Facing backlash, Grindr announces plan to stop sharing sensitive user info including HIV status
Some men who use the gay dating app Grindr felt violated after learning the social network shared users’ HIV statuses, locations and emails with at least two third-party companies, Apptimized and Localytics, even though Grindr announced its intent to stop the practice. The news raises complicated concerns about communication network protocols, privacy, digital safe spaces for vulnerable groups and public health.
Chief Security Officer Bryce Case argued to Buzzfeed News that Grindr’s practice was being conflated with Facebook’s Cambridge Analytical scandal. “This is just something we use for internal tooling,” Case said. “I will not admit fault in the regard that the data was used.” Case characterized the practice as geared toward improving application functions and not profit motives or ill will.
When Buzzfeed inquired about harm mitigation through retroactive deletion of the user data shared with Localytics, Case stated, “I don’t have an answer for you at this time. It is something we can look into.”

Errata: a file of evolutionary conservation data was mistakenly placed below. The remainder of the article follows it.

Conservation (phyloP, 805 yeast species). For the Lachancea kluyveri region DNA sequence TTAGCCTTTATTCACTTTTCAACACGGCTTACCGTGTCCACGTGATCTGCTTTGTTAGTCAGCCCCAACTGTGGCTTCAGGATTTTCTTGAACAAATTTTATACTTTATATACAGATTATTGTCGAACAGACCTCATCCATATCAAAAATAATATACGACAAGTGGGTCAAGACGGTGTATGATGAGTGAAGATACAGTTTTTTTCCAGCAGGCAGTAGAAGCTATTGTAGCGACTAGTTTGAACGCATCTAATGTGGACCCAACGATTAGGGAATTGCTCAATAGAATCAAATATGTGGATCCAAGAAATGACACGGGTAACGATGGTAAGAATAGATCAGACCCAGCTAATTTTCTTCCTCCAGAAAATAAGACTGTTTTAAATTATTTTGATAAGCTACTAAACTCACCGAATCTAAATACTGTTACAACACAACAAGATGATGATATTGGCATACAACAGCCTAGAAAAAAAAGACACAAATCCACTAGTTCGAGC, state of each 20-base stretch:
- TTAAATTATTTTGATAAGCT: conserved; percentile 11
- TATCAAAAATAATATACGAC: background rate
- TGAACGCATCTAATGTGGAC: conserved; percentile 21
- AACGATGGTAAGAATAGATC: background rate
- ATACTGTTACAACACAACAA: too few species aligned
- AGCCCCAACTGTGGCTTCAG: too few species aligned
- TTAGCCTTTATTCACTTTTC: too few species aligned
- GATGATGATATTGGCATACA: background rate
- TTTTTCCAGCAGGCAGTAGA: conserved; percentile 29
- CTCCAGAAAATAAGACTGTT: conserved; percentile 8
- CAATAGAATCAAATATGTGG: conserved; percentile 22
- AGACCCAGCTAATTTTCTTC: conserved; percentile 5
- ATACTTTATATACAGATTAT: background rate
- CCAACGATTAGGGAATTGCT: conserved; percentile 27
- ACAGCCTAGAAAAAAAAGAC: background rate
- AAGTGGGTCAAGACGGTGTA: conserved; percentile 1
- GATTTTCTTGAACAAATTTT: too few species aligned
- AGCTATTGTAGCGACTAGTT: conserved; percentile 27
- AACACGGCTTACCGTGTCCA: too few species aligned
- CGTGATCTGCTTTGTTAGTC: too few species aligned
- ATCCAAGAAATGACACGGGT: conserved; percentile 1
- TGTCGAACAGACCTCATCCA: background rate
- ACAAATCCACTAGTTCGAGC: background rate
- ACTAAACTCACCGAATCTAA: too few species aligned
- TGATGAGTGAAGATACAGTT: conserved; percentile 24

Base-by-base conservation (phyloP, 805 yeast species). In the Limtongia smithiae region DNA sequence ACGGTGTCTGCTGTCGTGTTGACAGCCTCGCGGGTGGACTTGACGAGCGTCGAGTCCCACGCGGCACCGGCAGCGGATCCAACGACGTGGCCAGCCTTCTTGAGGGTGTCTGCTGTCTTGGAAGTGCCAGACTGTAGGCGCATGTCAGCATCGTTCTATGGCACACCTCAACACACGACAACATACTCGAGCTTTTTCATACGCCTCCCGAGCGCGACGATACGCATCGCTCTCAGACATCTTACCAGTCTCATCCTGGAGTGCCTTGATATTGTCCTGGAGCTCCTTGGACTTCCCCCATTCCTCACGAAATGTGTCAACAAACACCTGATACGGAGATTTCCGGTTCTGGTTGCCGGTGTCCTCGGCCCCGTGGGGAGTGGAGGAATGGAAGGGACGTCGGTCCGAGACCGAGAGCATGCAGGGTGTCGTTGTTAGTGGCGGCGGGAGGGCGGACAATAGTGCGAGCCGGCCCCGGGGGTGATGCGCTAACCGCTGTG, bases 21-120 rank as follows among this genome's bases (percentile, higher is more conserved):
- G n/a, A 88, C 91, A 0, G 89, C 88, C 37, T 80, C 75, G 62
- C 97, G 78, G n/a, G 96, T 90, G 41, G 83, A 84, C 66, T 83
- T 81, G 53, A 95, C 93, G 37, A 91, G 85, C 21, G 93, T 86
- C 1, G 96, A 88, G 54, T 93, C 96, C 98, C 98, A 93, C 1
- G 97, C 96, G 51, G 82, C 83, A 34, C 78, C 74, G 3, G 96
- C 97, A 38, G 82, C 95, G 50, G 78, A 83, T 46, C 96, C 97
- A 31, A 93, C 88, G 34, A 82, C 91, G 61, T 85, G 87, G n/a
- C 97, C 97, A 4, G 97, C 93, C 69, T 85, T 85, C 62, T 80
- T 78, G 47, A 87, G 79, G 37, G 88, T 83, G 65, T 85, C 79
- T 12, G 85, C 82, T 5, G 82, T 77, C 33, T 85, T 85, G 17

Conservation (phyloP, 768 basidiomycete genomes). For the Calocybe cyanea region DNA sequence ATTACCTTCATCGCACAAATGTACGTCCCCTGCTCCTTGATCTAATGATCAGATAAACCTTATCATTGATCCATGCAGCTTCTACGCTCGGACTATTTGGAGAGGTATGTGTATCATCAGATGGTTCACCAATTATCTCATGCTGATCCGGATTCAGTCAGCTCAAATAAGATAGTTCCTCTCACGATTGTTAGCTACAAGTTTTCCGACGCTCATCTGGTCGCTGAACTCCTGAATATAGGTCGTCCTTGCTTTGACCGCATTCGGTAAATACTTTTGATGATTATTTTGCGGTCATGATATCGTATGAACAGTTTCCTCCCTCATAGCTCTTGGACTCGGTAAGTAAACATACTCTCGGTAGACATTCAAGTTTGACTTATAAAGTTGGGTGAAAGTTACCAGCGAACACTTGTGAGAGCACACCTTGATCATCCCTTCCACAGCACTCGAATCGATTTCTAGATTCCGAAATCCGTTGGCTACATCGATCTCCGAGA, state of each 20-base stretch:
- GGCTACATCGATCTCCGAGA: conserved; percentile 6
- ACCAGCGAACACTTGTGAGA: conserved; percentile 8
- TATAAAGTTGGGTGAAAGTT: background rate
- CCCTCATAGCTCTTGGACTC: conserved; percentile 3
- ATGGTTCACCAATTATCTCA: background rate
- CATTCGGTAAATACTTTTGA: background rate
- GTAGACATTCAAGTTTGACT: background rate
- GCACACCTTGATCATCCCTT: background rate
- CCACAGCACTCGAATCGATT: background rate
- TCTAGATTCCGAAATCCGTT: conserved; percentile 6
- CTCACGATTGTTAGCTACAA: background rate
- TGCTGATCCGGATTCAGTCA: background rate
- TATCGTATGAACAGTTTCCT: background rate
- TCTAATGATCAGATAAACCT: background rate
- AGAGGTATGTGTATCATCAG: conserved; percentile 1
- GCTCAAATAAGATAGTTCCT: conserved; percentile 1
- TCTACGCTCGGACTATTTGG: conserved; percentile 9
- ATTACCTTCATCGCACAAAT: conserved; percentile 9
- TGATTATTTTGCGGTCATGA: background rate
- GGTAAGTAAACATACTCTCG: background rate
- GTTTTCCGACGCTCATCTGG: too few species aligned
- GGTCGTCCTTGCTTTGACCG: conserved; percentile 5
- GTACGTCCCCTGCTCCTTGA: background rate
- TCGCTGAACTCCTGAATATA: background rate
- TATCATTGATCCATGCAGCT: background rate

Cooper Quintin, senior staff technologist and security researcher at the Electronic Frontier Foundation, argued that given the highly personal and sensitive nature of this information, Grindr should have handled it more carefully.
“There was no reason for them to be storing that data with these analytics companies in the first place,” Quintin told BuzzFeed News.
As Bloomberg reported, Grindr has since called itself a “public forum” and described the information dissemination as “standard” in the industry. Grindr also argued that it shared the information to help remind users to perform HIV testing.
As both Grindr’s sharing of user health information and Facebook’s admitted perusal of personal messages have shown, digital users should continue to weigh the benefits of connectivity with the risks of exposure in serious ways.